Schott Nexterion, the Mainz, Germany-based subsidiary of European glassmaker Schott, is gearing up for the opening of a new production facility in the town of Jena in Eastern Germany. The October 1 opening of the is expected to make Schott Nexterion’s production capabilities more efficient as it prepares to take over the manufacturing of Acceler8’s OptArray microarray slides.
“We are really concentrating our efforts here, because before we also produced in different facilities in Jena and in the United States,” Schott Nexterion General Manager Lutz Wehmeier, told BioArray News this week. “We have clean-room 100 manufacturing conditions and have implemented a fully automated 100 percent quality-control system to ensure geometric precision and visible controls for defects and particles.”
“It’s nearly a direct flow from the production of the raw glass into our production facility here,” Wehmeier added. “It’s not only the raw glass. We have laser-cutting processes and all of these issues are concentrated here now. In terms of synergy and quality, I think it’s the perfect solution.”
It will also enable the firm to compete more effectively with Corning, which is considered the leader in this particular market; as well as Amersham, which sells SurModics hydrogel-coated slides; TeleChem, with its ArrayIt line; and several other firms globally that produce microscope slides for sale.
Schott Nexterion, which was founded in 2002, expanded its reach in the microarray market last year with the September acquisition of the microarray business of Jena-based Quantifoil Micro Tools. It also was a lead investor in Madison, Wis.-based NimbleGen’s $12.5 million Series D funding.
The firm’s key customers are the academic core facilities making home brews and biotech companies utilizing the slides for their R&D efforts. According to Wehmeier, the academic labs account for 75 percent to 80 percent of that split.
Under agreements soon to be signed with Acceler8, Schott will manufacture the OptArray slides and have exclusive marketing rights to those products for DNA as well as protein microarray applications. Accelr8 will provide technology-transfer consulting services to facilitate the transition.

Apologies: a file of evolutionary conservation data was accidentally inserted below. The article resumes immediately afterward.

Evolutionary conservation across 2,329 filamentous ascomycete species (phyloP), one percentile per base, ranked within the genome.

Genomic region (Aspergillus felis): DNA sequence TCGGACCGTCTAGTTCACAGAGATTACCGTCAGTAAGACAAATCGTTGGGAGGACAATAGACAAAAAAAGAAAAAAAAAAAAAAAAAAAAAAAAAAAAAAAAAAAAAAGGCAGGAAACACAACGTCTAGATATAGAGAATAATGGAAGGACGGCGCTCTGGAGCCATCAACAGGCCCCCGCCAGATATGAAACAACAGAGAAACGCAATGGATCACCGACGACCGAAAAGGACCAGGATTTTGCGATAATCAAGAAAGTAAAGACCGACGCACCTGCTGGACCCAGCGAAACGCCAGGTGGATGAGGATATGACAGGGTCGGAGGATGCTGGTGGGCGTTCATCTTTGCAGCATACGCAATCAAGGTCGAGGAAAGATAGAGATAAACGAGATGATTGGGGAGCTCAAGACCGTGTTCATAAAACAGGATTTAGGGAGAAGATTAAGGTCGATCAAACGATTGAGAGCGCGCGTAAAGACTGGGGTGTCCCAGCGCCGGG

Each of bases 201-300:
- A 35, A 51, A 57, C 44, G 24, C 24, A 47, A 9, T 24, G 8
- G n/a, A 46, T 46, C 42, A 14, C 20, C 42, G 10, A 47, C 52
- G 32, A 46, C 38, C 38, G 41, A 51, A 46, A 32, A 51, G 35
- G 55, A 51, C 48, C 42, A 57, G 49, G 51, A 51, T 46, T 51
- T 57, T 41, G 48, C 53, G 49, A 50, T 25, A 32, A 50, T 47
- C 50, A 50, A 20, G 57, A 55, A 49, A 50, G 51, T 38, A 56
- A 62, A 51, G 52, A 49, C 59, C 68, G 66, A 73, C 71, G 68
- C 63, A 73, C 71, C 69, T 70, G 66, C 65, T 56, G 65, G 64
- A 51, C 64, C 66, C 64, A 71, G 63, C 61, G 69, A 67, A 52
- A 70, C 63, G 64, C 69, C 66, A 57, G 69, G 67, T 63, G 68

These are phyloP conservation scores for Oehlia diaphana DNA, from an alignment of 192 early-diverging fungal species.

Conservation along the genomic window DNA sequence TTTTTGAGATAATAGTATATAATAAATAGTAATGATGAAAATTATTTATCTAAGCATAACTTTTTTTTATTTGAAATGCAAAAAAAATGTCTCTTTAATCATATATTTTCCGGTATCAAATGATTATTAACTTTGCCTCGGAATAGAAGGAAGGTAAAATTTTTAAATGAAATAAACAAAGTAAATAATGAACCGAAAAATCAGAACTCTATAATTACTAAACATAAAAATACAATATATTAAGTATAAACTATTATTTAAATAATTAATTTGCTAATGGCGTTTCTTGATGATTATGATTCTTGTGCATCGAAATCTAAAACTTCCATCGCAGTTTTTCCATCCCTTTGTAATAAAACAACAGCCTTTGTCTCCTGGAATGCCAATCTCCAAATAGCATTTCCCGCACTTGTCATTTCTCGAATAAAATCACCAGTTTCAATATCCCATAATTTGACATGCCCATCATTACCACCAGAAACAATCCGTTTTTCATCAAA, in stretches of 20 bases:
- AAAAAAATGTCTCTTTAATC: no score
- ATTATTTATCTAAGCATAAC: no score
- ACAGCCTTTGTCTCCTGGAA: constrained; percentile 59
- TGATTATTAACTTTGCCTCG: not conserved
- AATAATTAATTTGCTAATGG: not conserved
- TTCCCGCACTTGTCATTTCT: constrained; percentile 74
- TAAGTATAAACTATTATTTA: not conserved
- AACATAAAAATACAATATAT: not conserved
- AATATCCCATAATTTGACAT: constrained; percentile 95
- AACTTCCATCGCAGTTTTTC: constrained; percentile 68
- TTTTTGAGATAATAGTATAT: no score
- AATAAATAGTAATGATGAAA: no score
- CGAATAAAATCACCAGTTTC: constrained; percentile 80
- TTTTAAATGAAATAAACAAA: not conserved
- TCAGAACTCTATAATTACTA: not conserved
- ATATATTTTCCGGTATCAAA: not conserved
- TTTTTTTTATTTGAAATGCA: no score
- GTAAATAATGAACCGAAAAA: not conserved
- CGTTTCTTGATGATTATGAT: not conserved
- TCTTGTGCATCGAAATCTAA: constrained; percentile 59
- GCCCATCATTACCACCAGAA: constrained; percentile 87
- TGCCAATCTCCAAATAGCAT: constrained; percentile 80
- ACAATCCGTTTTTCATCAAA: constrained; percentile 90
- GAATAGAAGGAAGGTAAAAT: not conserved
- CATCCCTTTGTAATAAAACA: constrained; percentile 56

According to Wehmeier, Schott Nexterion expects to start producing the OptArray microarray slides in Jena at the end of October.
The OptArray technology is a hydrogel coating, which is bonded to a glass surface, “thicker than a monolayer and permeable,” Tom Geimer, chairman and CEO of Denver, Colo.-based Acceler8 told BioArray News last year. (see BAN 10/22/03) The technology, Geimer added, has an ability to reject adsorption of interfering molecules such as proteins.
The opening of the facility in Jena also means that Schott Nexterion will no longer manufacture microarray slides at its facilities in Duryea, Pa. However, Wehmeier said that the firm would retain its research and development operations, as well as customer support and a warehouse at that site.
He would not provide a cost for the new 500-square-meter facility, which has a maximum capacity of around 1 million slides per year. Because the facility is almost completely automated, it will staff only 12 employees, cutting down on costs for Schott Nexterion.
Unlike some other players in the microarray industry that use plastic and nylon surfaces for substrates, Schott Nexterion is making products based solely on glass. Wehmeier noted that in addition to microarray slides, the firm will manufacture products at the facility for other future formats, such as microtiter plates.
Although the firm has been fairly aggressive in trying to increase its presence in the microarray field, don’t expect Schott Nexterion to get involved with other types of products for the industry anytime soon. “Of course, we are evaluating complementary products which might fit into our glass business,” Wehmeier said. “But I don’t think we’ll produce content slides like Affymetrix or Agilent. It doesn’t make any sense for us.”